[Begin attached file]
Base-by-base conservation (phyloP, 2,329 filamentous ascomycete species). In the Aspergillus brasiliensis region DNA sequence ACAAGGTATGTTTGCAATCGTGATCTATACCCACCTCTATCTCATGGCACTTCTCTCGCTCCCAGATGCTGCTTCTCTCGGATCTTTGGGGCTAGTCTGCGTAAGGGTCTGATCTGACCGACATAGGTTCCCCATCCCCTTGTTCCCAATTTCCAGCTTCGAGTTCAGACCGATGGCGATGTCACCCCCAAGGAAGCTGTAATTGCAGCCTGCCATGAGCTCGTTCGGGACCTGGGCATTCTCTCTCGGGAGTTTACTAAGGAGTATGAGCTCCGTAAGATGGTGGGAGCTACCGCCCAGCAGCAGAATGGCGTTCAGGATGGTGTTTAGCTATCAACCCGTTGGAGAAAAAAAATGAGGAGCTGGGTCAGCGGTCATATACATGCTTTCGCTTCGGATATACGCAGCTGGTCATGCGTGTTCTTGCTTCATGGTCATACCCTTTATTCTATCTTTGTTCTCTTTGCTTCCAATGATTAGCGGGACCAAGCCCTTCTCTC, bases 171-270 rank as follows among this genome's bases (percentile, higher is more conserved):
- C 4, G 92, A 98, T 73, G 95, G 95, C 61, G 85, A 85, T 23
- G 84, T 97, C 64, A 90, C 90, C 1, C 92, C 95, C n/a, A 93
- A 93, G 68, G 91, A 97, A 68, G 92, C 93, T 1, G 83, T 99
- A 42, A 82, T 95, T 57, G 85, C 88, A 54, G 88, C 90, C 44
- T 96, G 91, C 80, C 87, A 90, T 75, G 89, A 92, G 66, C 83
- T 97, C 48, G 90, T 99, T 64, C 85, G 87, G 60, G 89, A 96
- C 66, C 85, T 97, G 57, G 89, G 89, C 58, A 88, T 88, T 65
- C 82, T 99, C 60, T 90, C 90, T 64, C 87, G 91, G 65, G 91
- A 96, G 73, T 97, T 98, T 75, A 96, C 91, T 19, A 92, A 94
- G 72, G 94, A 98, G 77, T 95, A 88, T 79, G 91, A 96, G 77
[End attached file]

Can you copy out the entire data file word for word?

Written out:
Base-by-base conservation (phyloP, 2,329 filamentous ascomycete species). In the Aspergillus brasiliensis region DNA sequence ACAAGGTATGTTTGCAATCGTGATCTATACCCACCTCTATCTCATGGCACTTCTCTCGCTCCCAGATGCTGCTTCTCTCGGATCTTTGGGGCTAGTCTGCGTAAGGGTCTGATCTGACCGACATAGGTTCCCCATCCCCTTGTTCCCAATTTCCAGCTTCGAGTTCAGACCGATGGCGATGTCACCCCCAAGGAAGCTGTAATTGCAGCCTGCCATGAGCTCGTTCGGGACCTGGGCATTCTCTCTCGGGAGTTTACTAAGGAGTATGAGCTCCGTAAGATGGTGGGAGCTACCGCCCAGCAGCAGAATGGCGTTCAGGATGGTGTTTAGCTATCAACCCGTTGGAGAAAAAAAATGAGGAGCTGGGTCAGCGGTCATATACATGCTTTCGCTTCGGATATACGCAGCTGGTCATGCGTGTTCTTGCTTCATGGTCATACCCTTTATTCTATCTTTGTTCTCTTTGCTTCCAATGATTAGCGGGACCAAGCCCTTCTCTC, bases 171-270 rank as follows among this genome's bases (percentile, higher is more conserved):
- C 4, G 92, A 98, T 73, G 95, G 95, C 61, G 85, A 85, T 23
- G 84, T 97, C 64, A 90, C 90, C 1, C 92, C 95, C n/a, A 93
- A 93, G 68, G 91, A 97, A 68, G 92, C 93, T 1, G 83, T 99
- A 42, A 82, T 95, T 57, G 85, C 88, A 54, G 88, C 90, C 44
- T 96, G 91, C 80, C 87, A 90, T 75, G 89, A 92, G 66, C 83
- T 97, C 48, G 90, T 99, T 64, C 85, G 87, G 60, G 89, A 96
- C 66, C 85, T 97, G 57, G 89, G 89, C 58, A 88, T 88, T 65
- C 82, T 99, C 60, T 90, C 90, T 64, C 87, G 91, G 65, G 91
- A 96, G 73, T 97, T 98, T 75, A 96, C 91, T 19, A 92, A 94
- G 72, G 94, A 98, G 77, T 95, A 88, T 79, G 91, A 96, G 77